There was a break in the storm when you were rushed out of your house and down the street to the neighbor lady’s house. The ground was wet and slick from the rain mixing with the oils in the asphalt, and the windless air smelled like copper and gasoline and chemicals brought down to the earth by the weight of the water. The neighbor lady has a small, boney hand that she wrapped around your upper arm, and another that she wrapped around your brother’s. Your sister walked next to you whispering things you didn’t remember in the morning. You can still feel her hot breath warming your neck as you turned your head around to look back at your corner house. The porch light is on, and the yellow light is reflected off of the water droplets clinging to the grass of your front yard. The neighbor lady gives you a slight tug, her fingers squeezing your upper arm. You start to slide on the wet asphalt, but the neighbor lady lifts you up off the ground and for a moment you’re weightless. Then she drops you back onto your feet, repositioned, and you continue walking. “Look forward, Andrew,” you hear her say. “You need to watch where you’re going.” But you continue to look backwards. The neighbor lady tugs your arm causing you to trip again. Your parents have stepped outside and you can see your dad silhouetted by the porch light. He’s waving his arms above his head, and his back is arched forward. He’s shouting something but you can’t make out the words, you can only hear that it’s his voice. Your sister grabs your head and forces it to look forward. You can hear your mom screaming too. You reach the neighbor lady’s front door, and for a moment the world is silent.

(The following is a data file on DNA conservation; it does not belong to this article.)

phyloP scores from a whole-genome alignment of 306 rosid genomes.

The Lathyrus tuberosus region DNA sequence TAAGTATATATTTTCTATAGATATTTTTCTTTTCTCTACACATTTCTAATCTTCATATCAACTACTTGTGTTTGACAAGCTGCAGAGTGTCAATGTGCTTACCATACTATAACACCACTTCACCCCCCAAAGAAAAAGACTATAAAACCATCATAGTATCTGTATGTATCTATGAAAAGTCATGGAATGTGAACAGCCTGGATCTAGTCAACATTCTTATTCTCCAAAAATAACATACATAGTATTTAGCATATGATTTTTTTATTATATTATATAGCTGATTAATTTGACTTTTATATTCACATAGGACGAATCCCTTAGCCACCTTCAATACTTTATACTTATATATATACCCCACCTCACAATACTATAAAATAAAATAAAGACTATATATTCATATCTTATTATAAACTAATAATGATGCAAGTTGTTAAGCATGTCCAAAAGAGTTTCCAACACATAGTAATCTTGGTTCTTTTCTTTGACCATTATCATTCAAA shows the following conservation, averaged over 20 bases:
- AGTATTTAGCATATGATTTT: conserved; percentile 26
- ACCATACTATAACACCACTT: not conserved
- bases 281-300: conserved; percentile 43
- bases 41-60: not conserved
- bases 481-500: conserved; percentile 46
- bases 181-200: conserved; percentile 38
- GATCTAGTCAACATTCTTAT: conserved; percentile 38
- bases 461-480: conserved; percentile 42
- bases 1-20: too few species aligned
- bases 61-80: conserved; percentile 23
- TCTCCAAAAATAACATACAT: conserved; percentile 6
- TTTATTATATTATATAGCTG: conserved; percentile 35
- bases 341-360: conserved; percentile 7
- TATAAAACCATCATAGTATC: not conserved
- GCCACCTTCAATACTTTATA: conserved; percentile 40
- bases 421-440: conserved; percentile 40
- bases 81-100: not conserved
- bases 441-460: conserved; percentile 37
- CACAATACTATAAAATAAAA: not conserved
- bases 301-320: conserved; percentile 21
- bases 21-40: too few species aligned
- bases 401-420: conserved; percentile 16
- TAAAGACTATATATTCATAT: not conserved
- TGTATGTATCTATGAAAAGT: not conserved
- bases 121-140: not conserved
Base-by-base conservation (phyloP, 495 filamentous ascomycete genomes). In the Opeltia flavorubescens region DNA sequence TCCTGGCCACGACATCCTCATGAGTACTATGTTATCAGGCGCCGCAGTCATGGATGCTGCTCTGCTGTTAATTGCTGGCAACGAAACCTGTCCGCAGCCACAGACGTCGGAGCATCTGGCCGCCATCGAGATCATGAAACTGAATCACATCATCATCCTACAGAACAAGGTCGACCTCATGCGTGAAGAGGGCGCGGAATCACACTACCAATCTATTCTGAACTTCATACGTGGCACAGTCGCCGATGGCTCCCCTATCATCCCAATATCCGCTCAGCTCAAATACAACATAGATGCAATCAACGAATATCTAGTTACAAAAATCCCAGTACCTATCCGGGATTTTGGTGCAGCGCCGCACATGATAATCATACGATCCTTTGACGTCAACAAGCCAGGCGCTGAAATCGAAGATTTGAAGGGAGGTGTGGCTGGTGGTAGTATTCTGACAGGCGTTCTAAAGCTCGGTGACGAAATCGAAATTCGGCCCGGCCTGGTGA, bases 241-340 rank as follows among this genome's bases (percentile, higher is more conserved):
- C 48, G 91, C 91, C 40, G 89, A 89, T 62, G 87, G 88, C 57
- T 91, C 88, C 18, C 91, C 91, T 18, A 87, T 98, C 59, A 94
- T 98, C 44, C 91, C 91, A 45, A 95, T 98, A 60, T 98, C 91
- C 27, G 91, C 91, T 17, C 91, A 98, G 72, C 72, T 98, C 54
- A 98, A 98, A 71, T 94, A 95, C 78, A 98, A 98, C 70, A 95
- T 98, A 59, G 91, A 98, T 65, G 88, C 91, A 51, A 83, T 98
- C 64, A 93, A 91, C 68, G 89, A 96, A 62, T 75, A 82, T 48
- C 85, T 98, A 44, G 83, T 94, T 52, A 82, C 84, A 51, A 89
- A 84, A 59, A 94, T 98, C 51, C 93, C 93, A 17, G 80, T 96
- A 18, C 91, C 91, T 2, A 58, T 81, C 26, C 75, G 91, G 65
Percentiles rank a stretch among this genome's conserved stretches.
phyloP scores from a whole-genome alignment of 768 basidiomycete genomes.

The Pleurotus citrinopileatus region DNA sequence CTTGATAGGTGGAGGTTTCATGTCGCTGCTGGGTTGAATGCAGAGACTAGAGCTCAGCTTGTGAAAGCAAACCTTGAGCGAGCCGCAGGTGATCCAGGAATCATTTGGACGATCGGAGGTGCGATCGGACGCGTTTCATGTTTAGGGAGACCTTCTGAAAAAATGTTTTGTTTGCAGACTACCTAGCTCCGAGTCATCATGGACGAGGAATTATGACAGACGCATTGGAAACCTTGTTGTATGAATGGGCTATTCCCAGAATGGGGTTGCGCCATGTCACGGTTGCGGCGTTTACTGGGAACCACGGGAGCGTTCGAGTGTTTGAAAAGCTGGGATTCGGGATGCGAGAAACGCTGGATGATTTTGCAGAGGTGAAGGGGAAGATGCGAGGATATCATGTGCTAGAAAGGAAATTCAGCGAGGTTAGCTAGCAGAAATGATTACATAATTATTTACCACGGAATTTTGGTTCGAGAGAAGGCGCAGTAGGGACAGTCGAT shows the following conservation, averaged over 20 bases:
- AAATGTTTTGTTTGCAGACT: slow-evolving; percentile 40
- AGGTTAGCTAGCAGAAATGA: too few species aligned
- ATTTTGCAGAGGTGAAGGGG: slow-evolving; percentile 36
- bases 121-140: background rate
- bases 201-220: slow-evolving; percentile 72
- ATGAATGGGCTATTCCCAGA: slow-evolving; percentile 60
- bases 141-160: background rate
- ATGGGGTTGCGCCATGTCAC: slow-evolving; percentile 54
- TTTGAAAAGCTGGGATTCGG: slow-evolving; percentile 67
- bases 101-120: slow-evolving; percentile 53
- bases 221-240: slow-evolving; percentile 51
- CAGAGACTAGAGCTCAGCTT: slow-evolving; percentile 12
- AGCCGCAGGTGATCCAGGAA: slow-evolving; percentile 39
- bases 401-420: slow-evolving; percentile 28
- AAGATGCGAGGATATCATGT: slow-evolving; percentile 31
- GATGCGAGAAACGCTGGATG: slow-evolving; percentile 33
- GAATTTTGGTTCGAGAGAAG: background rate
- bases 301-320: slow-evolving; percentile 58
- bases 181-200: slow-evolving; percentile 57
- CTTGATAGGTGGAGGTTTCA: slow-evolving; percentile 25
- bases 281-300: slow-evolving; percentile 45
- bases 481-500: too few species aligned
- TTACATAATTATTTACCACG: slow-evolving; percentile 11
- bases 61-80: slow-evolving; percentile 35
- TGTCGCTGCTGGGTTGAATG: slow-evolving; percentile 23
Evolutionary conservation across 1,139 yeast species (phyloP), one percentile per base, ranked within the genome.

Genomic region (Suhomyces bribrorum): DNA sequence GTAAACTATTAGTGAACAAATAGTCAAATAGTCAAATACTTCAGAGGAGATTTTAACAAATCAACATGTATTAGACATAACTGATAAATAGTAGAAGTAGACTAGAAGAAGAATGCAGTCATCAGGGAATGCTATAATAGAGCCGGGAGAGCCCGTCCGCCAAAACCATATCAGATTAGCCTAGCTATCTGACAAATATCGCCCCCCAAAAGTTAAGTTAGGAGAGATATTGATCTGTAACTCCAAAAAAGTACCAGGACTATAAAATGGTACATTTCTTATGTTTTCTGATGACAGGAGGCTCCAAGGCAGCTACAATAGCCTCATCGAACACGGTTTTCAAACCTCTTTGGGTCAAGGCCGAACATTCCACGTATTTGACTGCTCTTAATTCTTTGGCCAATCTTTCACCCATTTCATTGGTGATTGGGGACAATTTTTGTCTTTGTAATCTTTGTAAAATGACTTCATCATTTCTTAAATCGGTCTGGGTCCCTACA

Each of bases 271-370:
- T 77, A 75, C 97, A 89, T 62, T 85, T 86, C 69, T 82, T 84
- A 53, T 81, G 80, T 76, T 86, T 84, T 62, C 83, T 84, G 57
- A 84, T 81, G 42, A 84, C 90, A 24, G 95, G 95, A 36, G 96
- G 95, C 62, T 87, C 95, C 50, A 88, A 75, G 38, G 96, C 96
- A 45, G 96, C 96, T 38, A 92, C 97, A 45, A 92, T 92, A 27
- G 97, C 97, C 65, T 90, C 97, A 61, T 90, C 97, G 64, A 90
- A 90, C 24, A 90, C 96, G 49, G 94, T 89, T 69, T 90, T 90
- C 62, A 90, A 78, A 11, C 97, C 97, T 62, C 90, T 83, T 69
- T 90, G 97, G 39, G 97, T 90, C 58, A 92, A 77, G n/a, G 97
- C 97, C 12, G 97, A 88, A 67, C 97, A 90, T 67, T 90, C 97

You hear a car pass behind you and you turn around. This one is small and green, and for a moment you are on your feet. But it doesn’t slow down and is soon gone. You sit back down and look around for the worm you had been playing with. This time it has made it deeper into the earth and struggles against being pulled up. When you do yank it free from the ground it is only half a worm, the rest of it still pink and wriggling, unseen in the dirt. You set the rear half down, and watch as it slowly stops thrashing. You read in a book somewhere that if you cut a worm in half it will grow into two worms, so you sit and watch and wait to see if it becomes something new.